Why We Love Horror Franchisesmoviemaven
Every genre has its own form of franchise. For comedy we have things like Police Academy, for action/adventure we have Indiana Jones and for fantasy/sci-fi there is of course Star Wars and Star Trek. But no other genre does it quite like THE genre, horror. There are numerous examples of these from old school slashers like Friday the 13th, Halloween, and Nightmare to newer ones like Saw. But what draws us to these? What is it about them that keeps them coming and us going out to see them? Some claim that laziness, lack of originality or just downright greed is the reason. I think it goes deeper than that.
For me, beloved franchises bring a sense of familiarity. When you get to know your villains (typically the one constant that remains throughout) you know what to expect. And just like picking up the newest novel by your favorite author, settling in to watch the latest installment in your favorite series is like going home. And even if the sequels are less than stellar, you feel the need to watch and collect them anyway.
Jason, Michael, Freddy, Pinhead, etc. become members of you family. And the ones who have been around a long time bring to mind memorable moments from your past. Let’s take a look at my favorite, for example. I have seen just about every Friday the 13th in the theater and even though some of them pretty much suck, I will continue to do so as long as they keep coming out. I remember watching Part 3 in 3-D. I was just as excited about that as I was about Jason X (before I saw it). Now do I think that all the films are worthy of the original? Absolutely not. Did that make me love Jason any less? Absolutely not. Coming up when I did in the late seventies and eighties, this was what horror was all about. And you could practically set your watch, or your calendar, by the release dates. I knew that each year I would get to see Jason wreak havoc on some suspiciously unsuspecting oversexed teens in new and exciting ways. I thrived on it. I would wait impatiently for the release, reading every Fangoria issue I could get my hands on in the meantime.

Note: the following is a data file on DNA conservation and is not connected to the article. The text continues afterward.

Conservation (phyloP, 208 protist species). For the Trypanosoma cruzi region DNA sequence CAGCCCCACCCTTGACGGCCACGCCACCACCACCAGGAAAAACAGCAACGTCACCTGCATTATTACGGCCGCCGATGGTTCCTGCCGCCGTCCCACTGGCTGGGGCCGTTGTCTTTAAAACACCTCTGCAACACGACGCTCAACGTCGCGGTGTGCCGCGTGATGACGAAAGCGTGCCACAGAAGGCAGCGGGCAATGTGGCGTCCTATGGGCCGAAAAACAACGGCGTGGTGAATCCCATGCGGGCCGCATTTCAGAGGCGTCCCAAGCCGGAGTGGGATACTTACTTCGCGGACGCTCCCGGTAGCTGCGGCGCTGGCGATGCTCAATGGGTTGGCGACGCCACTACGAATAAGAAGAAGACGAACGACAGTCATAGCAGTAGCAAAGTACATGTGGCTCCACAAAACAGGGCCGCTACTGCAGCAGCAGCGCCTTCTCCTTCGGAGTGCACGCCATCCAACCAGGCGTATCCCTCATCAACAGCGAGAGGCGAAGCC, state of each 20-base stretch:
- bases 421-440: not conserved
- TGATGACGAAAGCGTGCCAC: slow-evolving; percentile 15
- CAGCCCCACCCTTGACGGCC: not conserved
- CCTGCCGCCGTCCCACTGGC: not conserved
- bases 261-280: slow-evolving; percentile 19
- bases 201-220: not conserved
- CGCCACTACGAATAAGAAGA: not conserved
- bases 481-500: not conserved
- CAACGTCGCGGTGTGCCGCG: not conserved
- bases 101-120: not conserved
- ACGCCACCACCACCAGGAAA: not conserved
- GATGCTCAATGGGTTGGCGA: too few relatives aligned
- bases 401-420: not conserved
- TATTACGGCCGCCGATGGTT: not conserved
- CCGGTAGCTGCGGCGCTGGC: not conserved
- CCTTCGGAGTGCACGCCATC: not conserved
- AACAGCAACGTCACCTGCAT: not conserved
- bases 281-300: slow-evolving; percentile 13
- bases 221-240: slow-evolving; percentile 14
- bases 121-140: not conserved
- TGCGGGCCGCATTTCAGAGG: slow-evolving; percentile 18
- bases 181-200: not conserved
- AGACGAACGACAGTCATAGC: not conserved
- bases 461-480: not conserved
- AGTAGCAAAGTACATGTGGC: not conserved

But Jason wasn’t the only one. Especially in the eighties the market was rife with serial killer films with kickass soundtracks, boobs, beer and marijuana smoking. Michael Myers and Freddy Kruger were right there along with him. I was always partial to the quiet menace that was Jason, preferring his slice and dice technique over Freddy’s wisecracks, but I would watch them all with glee. Then you have the more prolific series like Puppet Master who I think are now at 37 or something and whose later installments were direct to video. But the list goes on. Hellraiser was always good for gore and Leprechaun…well honestly I never got the draw to those. I really like the first one but when he started going to space and the ‘hood, well, I sort of bailed on that one. But the fact that they keep coming out means somebody keeps watching them.
And now we have Jigsaw. I am sure you are familiar with the ad “If it’s Halloween, it must be Saw.” As much as I keep wondering how far they can possibly take it without losing the charm, I have to admit it gets me excited to have a fresh franchise.
Probably the most interesting aspect surrounding these long-lived titles are the fan loyalty. You get to know your favorites and if someone attempts to break canon, you know it right away. And you get pissed about it. There are certain things your character would never do as well as things they will always do. And the smart writers and directors know better than to cross the fans. For instance, Jason would never hurt a child. At this point you may be willing to argue that he threw down with Tommy Jarvis in Part IV. To this, my answer is that Tommy was on the verge of being a teen himself and also posed a threat to Jason. Skip V because that wasn’t Jason at all and we come to Part VI which finds him back at camp, this time with kids all around. He pointedly ignores them (the innocent) and focuses only on the counselors (the sinners), true to his form.
These favored ones then rise to icon status. Freddy’s glove and Jason’s hockey mask (even though he didn’t get it until Part 3) are as well known as the light saber and Indy’s battered fedora. They are the trademarks and they are part of the villains themselves. Who is Leatherface without his chainsaw? Would Romero ever have a running zombie? Of course these are merely rhetorical questions. We know the answers. That is why we are fans and that is why they will always be around.
Humans are creatures of habit. Most of us like our little routines and get thrown by a wrench in the works. This holds doubly true for horror fans. As much as we crave the titillation that comes from something we have never seen, there is comfort in knowing what lies in wait. So while I clamored to see Cloverfield and was pleased with the outcome, I will always have a loyalty for a familiar face (or mask)…as long as it’s done right. And I will be the first in line to watch my favorite bad boys take out the next batch of horny kids on the make, preferably with Alice Cooper playing in the background.